Crime & Punishment Federal authorities in Miami today announced the arrest of a reputed Colombian drug kingpin who headed a now-dismantled smuggling syndicate charged with supplying more than 15 tons of Colombian cocaine a month into the United States and Europe. Operation Twin Oceans, a three-year multi-agency probe, snared Pablo Rayo-Montano, one of the U.S. government's most-wanted drug traffickers, along with 100 associates, according to R. Alexander Acosta, interim U.S. Attorney for the Southern District of Florida. ''This was a worldwide drug ring,'' Acosta said at an afternoon press conference. Federal agents confiscated 52 tons of cocaine and $70 million in ''ill-gotten assets'' from his organization, they said. Rayo-Montano, also known as ''El Loco,'' is the lead defendant among 32 Colombians and others named in a drug-trafficking indictment unsealed today in Miami federal court. Of those, 21 suspects including Rayo-Montano were arrested on Tuesday in the United States, Colombia, Brazil and Panama, authorities said. The defendants will be tried in Miami on charges of conspiring to smuggle cocaine into the United States.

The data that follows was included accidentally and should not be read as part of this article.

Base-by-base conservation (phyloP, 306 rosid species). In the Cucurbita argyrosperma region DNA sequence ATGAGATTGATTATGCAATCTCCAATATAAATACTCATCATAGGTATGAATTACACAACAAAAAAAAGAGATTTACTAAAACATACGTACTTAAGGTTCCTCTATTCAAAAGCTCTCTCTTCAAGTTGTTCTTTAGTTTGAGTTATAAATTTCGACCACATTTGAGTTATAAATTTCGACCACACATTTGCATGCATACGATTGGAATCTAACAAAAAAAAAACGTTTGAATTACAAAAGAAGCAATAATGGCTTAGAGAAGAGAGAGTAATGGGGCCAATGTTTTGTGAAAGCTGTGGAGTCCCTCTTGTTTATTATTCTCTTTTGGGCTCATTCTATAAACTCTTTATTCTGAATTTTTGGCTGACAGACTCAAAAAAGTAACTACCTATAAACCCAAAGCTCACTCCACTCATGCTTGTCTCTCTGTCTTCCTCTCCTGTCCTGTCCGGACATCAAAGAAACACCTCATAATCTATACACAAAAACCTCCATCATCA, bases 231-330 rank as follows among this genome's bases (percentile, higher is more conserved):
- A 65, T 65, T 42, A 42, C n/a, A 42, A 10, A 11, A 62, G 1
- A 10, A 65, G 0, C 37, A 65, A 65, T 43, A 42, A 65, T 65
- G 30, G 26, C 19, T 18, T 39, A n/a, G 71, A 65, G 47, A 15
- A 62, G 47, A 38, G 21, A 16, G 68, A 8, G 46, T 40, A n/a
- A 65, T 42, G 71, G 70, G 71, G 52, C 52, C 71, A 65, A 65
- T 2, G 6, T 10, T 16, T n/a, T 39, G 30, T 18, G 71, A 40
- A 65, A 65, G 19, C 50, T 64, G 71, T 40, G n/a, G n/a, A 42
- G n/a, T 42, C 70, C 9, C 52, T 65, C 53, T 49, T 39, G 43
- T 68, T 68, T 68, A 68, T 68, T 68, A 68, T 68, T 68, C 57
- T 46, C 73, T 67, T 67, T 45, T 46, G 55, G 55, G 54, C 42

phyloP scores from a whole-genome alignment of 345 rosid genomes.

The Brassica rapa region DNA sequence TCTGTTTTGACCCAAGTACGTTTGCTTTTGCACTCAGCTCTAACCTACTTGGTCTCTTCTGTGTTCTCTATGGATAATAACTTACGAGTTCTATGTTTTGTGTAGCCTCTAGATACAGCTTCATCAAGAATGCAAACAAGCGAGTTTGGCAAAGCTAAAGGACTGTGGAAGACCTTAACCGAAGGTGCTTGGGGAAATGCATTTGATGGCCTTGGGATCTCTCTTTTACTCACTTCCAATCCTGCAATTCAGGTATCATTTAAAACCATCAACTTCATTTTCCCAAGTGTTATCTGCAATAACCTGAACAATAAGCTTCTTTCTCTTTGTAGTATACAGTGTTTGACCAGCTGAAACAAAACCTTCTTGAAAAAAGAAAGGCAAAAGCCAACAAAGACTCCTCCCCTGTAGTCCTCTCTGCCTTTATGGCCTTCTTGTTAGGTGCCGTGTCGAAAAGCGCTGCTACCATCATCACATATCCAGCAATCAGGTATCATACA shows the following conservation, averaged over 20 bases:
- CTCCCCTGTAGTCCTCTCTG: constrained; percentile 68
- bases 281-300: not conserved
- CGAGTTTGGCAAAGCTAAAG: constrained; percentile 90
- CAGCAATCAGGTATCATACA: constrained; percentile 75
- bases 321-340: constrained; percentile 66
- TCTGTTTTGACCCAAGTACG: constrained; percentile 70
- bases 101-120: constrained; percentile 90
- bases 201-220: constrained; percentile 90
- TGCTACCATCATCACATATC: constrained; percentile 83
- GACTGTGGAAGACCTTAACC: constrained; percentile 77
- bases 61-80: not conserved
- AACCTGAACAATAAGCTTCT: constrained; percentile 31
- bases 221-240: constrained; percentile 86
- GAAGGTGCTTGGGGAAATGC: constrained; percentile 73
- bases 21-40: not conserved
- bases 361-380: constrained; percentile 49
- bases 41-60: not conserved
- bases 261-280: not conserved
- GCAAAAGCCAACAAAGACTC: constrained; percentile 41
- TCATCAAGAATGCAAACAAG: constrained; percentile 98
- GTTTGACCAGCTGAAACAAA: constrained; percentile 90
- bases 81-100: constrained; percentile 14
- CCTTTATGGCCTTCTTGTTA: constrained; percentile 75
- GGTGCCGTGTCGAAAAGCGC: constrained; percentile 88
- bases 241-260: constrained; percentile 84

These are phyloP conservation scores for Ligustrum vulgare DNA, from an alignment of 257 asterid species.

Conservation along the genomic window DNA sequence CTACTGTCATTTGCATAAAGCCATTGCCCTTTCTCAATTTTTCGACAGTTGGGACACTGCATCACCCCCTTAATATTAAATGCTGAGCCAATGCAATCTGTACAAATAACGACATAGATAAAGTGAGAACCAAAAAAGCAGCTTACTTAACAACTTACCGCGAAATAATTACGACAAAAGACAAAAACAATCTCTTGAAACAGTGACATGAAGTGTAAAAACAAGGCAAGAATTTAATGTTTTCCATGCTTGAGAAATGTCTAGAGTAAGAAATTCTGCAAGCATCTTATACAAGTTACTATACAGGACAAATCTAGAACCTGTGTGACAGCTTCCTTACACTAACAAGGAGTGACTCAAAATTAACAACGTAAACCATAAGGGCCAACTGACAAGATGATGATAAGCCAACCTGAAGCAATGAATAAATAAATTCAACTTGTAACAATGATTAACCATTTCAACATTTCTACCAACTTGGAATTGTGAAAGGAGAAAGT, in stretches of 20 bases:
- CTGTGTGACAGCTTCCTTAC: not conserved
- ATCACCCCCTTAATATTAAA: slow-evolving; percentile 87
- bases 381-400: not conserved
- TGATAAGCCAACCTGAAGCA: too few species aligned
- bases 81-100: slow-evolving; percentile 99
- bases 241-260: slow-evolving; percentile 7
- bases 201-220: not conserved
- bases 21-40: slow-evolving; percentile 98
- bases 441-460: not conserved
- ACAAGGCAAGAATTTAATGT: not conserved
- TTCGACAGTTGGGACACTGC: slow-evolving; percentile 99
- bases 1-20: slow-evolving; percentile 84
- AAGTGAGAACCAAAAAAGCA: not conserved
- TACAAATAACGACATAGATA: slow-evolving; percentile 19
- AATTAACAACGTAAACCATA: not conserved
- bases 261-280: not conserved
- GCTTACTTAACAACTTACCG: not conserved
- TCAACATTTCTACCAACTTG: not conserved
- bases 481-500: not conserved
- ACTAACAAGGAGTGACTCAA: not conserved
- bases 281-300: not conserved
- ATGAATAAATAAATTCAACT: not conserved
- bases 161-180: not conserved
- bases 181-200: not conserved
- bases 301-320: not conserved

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Smithsonian to coordinate planning for Panama's Coiba National Park